Those in the study who had a big breakfast showed a more significant decrease in insulin, glucose, far greater than participants who indulged in a large dinner and they did not experience the high spikes in blood glucose levels that typically occur after a meal, which are proved to be more harmful than sustained high blood glucose levels.

Cut out the so called mindless evening snacking in front of the television this is a huge contributor to the obesity epidemic, she believes. It increases not only poundage, but the risk of cardiovascular disease, leading to a midnight sugar rush.

Picture: Mark

Glandular fever – the facts

November 8, 2013 by · Leave a Comment
Filed under: General Health 

Affecting mostly young adults, glandular fever is a viral infection that can cause fatigue, swollen glands in the neck, a sore throat and fever. Although glandular fever is not normally a threat to the sufferers’ health, it is an unpleasant condition and can last for several weeks.

Your local doctor can diagnose glandular fever either through a physical examination or by means of a blood test. Unfortunately there is no cure for glandular fever, instead treatments focus on relieving the symptoms; these include painkillers and anti-inflammatory medications.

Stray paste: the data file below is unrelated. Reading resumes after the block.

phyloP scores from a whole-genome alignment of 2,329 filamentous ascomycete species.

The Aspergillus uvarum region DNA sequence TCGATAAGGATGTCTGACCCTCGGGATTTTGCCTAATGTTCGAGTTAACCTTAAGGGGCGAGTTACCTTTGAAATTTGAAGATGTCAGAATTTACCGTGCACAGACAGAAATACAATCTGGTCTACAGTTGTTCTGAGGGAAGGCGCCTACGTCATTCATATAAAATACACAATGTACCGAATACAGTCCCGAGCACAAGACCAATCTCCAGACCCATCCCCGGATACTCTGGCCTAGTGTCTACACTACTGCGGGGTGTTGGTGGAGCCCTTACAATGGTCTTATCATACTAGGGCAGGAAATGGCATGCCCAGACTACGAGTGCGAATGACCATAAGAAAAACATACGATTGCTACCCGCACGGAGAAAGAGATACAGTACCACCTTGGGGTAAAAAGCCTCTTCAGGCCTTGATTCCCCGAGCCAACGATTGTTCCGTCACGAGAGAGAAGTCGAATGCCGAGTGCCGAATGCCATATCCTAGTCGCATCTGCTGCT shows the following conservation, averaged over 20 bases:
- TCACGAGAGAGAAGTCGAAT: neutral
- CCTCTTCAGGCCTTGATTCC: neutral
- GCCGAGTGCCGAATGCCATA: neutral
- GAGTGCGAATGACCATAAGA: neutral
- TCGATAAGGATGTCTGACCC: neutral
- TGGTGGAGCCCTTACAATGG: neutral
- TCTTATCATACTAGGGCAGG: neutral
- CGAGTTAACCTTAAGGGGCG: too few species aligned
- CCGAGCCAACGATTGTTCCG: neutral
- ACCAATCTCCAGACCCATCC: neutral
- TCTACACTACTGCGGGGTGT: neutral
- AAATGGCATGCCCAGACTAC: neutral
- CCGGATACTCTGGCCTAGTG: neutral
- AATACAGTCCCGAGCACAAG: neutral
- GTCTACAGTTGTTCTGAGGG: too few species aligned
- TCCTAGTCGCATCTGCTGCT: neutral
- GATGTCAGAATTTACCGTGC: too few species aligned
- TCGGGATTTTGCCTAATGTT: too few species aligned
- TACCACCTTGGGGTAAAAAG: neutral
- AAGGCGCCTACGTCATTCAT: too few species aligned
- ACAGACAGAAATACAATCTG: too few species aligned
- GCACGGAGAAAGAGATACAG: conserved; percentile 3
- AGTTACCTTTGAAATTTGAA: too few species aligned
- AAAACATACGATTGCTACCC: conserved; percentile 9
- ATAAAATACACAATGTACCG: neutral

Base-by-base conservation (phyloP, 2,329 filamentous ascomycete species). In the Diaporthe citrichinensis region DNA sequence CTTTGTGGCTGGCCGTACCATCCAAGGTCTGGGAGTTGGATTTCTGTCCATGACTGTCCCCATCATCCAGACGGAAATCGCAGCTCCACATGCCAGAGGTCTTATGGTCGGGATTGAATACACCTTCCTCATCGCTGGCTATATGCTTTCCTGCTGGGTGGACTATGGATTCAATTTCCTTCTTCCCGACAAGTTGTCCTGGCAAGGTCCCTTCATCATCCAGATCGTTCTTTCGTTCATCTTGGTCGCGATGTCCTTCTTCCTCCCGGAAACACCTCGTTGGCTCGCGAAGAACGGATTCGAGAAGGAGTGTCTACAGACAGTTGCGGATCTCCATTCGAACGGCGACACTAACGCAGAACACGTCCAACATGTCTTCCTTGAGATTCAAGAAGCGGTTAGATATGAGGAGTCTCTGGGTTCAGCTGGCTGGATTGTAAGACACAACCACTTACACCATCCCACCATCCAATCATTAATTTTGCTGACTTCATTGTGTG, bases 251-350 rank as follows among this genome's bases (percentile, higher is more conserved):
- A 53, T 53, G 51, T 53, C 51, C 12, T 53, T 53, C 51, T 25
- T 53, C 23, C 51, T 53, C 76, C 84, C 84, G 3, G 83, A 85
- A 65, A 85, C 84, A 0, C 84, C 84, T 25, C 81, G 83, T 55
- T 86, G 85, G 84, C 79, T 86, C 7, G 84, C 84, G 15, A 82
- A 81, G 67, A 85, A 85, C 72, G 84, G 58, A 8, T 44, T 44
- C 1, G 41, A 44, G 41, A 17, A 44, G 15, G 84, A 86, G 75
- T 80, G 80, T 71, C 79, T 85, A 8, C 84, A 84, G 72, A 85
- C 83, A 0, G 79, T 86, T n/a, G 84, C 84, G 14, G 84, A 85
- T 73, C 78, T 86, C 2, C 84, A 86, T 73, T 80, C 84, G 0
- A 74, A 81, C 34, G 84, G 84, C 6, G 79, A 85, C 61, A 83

Most symptoms of glandular fever will pass after a couple of weeks without treatment, however fatigue can last longer sometimes up to six months.

The majority of cases of glandular fever are caused by the Epstein – Barr virus (EBV), which is one of the most common viruses to affect humans. It usually affects children, but when it affects young adults they can develop glandular fever.

Glandular fever is spread through saliva and is sometimes referred to as the kissing disease, although it can be contracted from exposure to coughs or sharing drinking utensils and unwashed cutlery.

People who have suffered from glandular fever before are highly unlikely to develop it for a second time; this is because the body builds up a lifelong immunity to the glandular fever virus.